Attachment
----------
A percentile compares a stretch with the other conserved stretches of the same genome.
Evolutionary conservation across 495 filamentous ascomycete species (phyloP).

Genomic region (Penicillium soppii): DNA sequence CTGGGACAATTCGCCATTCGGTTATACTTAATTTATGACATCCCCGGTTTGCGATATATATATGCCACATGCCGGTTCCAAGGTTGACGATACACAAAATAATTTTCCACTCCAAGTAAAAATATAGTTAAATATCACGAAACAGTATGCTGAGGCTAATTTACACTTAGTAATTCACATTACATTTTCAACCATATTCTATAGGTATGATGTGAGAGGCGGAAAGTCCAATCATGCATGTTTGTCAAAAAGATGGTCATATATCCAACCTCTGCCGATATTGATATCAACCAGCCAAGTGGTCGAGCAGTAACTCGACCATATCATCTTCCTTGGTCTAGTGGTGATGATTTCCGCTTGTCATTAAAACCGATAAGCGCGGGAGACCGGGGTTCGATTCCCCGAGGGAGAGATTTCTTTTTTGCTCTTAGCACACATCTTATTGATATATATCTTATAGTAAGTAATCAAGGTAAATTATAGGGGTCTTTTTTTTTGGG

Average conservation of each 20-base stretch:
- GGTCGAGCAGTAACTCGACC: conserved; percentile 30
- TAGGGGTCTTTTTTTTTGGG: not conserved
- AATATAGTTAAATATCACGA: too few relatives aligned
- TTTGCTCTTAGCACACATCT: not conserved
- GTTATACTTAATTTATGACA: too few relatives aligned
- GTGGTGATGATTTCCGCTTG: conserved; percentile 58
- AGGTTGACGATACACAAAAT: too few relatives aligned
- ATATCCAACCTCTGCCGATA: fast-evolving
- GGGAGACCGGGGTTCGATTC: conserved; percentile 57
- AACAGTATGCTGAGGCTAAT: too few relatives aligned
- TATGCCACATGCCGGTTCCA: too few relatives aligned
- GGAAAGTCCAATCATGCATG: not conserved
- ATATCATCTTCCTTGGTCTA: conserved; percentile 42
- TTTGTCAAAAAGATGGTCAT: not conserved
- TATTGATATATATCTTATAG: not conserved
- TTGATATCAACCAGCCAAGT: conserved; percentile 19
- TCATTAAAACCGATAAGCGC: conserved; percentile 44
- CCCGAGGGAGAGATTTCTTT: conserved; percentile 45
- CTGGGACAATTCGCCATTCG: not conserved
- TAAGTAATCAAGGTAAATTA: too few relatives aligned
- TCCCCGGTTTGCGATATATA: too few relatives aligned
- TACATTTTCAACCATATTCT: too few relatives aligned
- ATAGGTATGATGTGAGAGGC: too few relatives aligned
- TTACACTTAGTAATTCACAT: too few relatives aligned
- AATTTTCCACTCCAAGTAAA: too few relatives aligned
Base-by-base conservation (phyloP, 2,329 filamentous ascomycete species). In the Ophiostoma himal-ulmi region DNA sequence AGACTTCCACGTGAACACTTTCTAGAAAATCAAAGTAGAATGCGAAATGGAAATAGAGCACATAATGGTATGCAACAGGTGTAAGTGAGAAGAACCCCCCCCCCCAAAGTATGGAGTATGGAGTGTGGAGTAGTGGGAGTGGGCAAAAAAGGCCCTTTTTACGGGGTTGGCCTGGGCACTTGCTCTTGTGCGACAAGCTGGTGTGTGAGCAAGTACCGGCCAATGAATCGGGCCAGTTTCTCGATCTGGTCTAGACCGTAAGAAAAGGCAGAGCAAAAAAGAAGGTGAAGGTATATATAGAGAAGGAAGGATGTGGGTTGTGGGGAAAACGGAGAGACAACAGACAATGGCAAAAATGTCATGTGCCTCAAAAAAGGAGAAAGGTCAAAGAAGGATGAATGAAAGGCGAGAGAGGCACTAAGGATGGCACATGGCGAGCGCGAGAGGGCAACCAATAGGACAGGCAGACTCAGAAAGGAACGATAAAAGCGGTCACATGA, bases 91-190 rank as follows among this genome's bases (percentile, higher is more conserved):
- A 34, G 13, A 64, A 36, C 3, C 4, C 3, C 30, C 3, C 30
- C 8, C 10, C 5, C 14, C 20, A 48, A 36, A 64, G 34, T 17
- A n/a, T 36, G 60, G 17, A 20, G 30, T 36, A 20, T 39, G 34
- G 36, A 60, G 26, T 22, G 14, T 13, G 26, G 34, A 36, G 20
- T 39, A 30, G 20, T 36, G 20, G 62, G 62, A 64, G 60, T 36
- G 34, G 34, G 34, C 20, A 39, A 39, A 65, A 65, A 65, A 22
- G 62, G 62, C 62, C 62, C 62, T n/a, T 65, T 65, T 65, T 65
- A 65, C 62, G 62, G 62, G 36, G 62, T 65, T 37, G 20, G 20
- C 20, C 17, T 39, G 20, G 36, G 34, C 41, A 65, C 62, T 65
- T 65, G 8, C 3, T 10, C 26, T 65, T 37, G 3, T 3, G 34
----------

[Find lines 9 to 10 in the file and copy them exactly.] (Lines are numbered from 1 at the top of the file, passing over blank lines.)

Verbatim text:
- GTTATACTTAATTTATGACA: too few relatives aligned
- GTGGTGATGATTTCCGCTTG: conserved; percentile 58